Smart partnerships to eradicate zoonotic diseases
Every local vet plays a critical role in animal and human health sectors, ensuring animal and human health on a daily basis. Similarly, every vet and paravet in the developing countries plays an equally important role of ensuring the health and well-being of many people’s precious assets – livestock.
Tropical diseases of which many are zoonotic diseases (transmittable between livestock and people) are a major public health concern in developing countries. Many of these diseases lack the focus from governments to begin understanding and combating these diseases and generally no effective and affordable medicine has been developed through research efforts in many cases.
In its most simple application, a regular dewormer in your dog and cat administered by or on the advice of your veterinarian will ensure both animal and human health. On a grander scale, veterinarians and other animal scientists are continuously involved in global research and development initiatives that will ultimately protect animals and humans from zoonotic diseases. When it comes to livestock, the process is sometimes not as straightforward, most of the administration of drugs and vaccines require specialised training, often done by veterinarians only. In some cases especially in remote areas of developing countries, these services are hard to come by usually putting the lives of the animals and humans at risk.
GALVmed, in partnership with the University of Melbourne and India Immunologicals Laboratory and with funding from the UK government and the Bill & Melinda Gates Foundation, has begun to focus research and development on understanding and combating porcine cysticercosis in South Asia and Africa. International multi-site field trials, with the incorporation of the veterinary profession, are currently underway to establish the effectiveness of an anthelminthic and vaccine combination therapy in the reduction of prevalence of the disease in developing countries where the disease is rife.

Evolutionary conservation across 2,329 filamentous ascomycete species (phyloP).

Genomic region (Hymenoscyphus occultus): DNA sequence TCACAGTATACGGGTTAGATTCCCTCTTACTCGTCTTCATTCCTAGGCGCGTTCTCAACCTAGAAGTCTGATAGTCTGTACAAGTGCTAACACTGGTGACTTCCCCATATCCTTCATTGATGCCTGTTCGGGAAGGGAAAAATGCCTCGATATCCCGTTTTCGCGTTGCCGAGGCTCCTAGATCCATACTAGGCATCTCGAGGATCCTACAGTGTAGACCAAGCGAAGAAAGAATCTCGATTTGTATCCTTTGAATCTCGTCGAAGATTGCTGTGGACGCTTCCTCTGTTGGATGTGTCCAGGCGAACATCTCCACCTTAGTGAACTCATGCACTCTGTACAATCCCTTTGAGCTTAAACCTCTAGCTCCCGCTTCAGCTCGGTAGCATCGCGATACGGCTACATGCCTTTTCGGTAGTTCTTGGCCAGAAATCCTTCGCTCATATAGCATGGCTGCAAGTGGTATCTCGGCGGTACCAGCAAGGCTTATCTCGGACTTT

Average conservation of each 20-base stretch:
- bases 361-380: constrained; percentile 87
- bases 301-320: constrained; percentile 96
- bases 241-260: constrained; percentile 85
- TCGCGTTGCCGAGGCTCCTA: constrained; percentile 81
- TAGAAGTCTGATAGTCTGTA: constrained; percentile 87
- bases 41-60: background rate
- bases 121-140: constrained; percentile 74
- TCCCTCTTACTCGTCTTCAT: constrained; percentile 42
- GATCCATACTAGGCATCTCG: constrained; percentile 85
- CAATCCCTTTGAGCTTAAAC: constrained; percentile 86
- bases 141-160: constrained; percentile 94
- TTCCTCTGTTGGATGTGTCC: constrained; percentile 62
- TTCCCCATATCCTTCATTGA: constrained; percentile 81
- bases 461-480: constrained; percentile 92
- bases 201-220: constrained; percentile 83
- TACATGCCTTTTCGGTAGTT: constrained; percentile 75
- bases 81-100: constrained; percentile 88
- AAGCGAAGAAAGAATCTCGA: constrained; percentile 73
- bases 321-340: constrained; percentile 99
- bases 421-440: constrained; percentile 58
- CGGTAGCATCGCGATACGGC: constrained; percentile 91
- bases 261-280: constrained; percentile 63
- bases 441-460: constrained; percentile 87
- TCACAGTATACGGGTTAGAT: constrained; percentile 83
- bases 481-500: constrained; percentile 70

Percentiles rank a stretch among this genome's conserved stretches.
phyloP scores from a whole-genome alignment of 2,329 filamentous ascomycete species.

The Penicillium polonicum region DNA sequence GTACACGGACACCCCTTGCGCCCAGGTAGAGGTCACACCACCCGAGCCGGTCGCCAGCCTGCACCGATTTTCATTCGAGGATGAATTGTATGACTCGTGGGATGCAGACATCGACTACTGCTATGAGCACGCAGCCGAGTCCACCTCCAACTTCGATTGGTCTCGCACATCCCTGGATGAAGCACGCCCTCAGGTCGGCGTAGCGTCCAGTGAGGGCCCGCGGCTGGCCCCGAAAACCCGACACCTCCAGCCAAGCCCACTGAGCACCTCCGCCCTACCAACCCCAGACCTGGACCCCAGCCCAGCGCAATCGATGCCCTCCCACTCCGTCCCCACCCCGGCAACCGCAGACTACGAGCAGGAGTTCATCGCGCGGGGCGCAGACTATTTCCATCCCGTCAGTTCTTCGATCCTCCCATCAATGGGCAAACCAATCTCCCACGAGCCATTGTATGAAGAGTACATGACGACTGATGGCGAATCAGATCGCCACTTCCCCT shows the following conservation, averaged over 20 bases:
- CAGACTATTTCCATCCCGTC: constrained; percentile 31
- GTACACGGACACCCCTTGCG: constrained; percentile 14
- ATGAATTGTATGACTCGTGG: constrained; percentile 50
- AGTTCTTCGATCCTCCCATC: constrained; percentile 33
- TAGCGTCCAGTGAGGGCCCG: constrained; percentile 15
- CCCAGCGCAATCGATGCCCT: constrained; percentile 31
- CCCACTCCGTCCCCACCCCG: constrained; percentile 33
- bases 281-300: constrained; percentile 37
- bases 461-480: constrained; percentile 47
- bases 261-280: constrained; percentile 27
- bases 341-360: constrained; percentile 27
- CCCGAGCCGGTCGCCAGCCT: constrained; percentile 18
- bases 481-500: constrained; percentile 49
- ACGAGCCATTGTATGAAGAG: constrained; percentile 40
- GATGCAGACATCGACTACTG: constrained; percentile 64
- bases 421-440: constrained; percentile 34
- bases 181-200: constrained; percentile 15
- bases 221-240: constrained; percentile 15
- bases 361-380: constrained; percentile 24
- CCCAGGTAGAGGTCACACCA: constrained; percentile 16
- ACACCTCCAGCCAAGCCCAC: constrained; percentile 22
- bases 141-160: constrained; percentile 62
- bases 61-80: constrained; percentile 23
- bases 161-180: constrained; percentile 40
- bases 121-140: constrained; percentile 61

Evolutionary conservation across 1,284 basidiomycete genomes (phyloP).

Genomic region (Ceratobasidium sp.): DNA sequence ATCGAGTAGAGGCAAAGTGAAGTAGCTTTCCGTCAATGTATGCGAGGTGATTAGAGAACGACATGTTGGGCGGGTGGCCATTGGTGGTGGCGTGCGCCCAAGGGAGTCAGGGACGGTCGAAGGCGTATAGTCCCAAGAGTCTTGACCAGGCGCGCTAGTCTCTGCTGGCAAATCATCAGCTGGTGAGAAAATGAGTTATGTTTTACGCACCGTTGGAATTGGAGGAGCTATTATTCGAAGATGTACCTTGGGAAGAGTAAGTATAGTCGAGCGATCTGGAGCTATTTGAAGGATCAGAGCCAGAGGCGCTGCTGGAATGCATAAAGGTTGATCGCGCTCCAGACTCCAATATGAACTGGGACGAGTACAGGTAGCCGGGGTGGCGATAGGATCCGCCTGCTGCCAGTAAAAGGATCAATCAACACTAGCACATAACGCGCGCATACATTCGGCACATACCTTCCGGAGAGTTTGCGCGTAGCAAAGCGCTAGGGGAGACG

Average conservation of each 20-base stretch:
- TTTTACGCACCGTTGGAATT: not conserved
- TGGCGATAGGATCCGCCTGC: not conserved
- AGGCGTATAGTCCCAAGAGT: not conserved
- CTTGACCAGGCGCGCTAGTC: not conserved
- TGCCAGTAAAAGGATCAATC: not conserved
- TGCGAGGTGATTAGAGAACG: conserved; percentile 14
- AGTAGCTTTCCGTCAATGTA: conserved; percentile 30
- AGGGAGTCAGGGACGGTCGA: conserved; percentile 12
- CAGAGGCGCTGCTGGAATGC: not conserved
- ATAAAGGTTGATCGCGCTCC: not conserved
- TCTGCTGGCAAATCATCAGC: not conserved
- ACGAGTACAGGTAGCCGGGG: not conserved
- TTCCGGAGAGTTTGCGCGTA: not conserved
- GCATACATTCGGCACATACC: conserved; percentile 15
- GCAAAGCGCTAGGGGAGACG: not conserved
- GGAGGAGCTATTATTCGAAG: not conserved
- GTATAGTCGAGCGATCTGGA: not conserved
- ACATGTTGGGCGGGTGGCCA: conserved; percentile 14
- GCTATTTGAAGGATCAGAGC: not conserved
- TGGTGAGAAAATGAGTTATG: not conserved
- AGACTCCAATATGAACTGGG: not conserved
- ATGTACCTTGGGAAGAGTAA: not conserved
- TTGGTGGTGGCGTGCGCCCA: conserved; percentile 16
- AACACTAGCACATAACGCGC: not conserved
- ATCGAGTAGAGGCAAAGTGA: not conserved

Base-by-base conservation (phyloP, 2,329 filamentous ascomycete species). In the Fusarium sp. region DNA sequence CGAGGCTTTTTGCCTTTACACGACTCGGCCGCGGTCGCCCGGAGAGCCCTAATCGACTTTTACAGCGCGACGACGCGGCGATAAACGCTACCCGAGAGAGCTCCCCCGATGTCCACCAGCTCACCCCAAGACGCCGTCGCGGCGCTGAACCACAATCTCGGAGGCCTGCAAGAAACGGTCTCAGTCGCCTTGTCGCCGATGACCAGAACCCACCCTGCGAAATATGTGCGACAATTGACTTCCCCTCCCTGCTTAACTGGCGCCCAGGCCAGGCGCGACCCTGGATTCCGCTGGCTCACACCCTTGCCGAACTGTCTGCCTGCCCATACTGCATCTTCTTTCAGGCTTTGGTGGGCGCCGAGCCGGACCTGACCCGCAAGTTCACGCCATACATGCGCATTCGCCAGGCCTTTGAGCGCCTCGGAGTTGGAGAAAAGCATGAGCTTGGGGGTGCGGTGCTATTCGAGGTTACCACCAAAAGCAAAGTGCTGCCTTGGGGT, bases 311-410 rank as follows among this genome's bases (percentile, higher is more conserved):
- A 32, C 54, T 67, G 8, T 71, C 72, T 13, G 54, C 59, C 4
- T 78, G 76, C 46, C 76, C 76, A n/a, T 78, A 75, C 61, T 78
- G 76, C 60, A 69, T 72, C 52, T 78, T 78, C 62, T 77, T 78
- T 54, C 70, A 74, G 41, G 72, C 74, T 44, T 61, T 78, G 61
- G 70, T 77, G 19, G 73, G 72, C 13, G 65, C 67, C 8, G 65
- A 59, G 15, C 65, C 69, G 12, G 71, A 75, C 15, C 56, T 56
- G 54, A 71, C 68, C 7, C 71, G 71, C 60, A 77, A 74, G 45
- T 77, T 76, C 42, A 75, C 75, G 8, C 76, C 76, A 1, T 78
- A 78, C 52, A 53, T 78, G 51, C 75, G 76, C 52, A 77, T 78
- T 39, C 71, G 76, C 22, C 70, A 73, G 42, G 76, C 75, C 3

Veterinarians involved in research and development projects ensure that these studies comply with current research practice standards to ensure the quality, reliability and integrity of results from the data. Such research and development can result in marketing approval of effective and safe new drugs. This drug combination research is expected to markedly reduce the prevalence of cysticercosis in pigs by prevention of infection through large-scale mass drug administration in pigs. With the pigs being protected from infecting human carriers, there will be a major reduction (and in time hopefully eradication) of infected pig meat that is the source of infection to humans. Through national mass drug administration programmes, this research and development undertaken with the expertise and knowledge of veterinarians in collaboration with development and funding partners will ultimately ensure the well-being of animals and people worldwide. We want to rid the world of cysticercosis, just like rinderpest!
This post was originally written as part of World Veterinary Day focusing on Vector-borne diseases with Zoonotic potential. Vector-borne zoonotic diseases are becoming a major public health concern in fact Scientists estimate that more than 6 out of every 10 infectious diseases in humans are spread from animals. At GALVmed, we work on a number of zoonotic diseases not only to protect livestock from these diseases but humans as well.